Mental health issues are rising continuously in young Australians. Experts agree that early intervention is essential to long-term wellbeing despite the fact that the reasons for the increase may not be evident. Previous studies have shown a relationship between socio-demographic factors with the mental health of children and adolescents. However, while utilizing a nationally representative sample, no study has yet been conducted a model-based cluster analysis of socio-demographic characteristics with mental illness. One of the major aims of this study is to identify the cluster of the items representing the socio-demographic characteristics of Australian children and adolescents using latent class analysis to differentiate vulnerable groups of people from the privileged group and then determine their associations with mental illness (yes/no), different types of mental health difficulties and uses of mental health services.
The study will use two datasets: Young Minds Matter (YMM): the Second Australian Child and Adolescent Survey of Mental Health and Wellbeing, a nationally representative cross-sectional data set, as well as Growing Up in Australia: The Longitudinal Study of Australian Children (LSAC), a longitudinal dataset. Using longitudinal data the study will investigate whether and to what extent mental health levels of a child and their relationship to different social classes fluctuate and then compare this outcome with the results obtained from cross sectional data. Finally, and perhaps most importantly, this study will look at the relationship between children's mental health and cluster-based healthcare costs in order to predict cluster based excess healthcare costs related to mental illness.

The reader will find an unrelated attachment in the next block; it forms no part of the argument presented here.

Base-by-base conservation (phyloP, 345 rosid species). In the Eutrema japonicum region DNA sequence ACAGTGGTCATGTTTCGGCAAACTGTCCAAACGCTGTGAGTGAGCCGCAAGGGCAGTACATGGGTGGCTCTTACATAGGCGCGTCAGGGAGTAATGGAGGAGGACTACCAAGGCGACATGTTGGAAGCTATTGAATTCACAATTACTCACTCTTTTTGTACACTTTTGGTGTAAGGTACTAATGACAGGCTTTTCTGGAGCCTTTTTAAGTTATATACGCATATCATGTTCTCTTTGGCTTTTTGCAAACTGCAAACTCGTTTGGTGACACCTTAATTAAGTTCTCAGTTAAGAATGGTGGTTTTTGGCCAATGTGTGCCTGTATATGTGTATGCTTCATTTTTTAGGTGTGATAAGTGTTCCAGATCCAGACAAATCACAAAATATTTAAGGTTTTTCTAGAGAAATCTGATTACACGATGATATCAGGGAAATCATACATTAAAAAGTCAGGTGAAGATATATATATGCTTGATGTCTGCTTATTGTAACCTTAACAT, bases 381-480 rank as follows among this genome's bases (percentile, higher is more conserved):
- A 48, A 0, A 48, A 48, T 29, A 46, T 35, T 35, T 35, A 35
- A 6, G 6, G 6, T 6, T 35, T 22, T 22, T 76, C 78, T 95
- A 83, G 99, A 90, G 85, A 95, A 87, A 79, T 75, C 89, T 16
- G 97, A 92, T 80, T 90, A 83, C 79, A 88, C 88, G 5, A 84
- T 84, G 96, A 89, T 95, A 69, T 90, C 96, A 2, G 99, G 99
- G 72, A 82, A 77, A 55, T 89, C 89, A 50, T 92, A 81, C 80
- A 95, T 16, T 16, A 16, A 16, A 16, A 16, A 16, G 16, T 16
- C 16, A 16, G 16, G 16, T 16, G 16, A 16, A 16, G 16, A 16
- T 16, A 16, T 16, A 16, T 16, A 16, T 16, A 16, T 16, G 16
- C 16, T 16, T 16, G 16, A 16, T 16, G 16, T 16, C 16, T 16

Furthermore, it will examine whether expenditures rise over time as mental illness becomes more prevalent. Numerous regression techniques, like binary logistic regression, multivariate logistic regression and mixed modelling approach will be used to investigate the relationships. To identify significant number of latent classes, various model selection criterions, such as AIC, BIC, aBIC adjusted BIC, LR and entropy will be used.
The study's findings will benefit policy makers in such a way that significant impact of individual class will help government and non- government agencies to differentiate vulnerable class from the privileged class in formulating health-related policy. In addition, any significant relationship between cost of cluster based health services and mental health difficulties of children will help different scholars and researcher to find a technique of reducing health care cost of the specific group of peoples who expense more in taking mental health care services. Gaining knowledge from the characteristics of vulnerable group of people will help government policy makers to take special focus on that group of people as a pre-caution to reduce future economic burden.
For more information or zoom link, please email the Graduate Research School
or phone (07) 4631 1088. The zoom links are included in the ReDTrain Bulletin.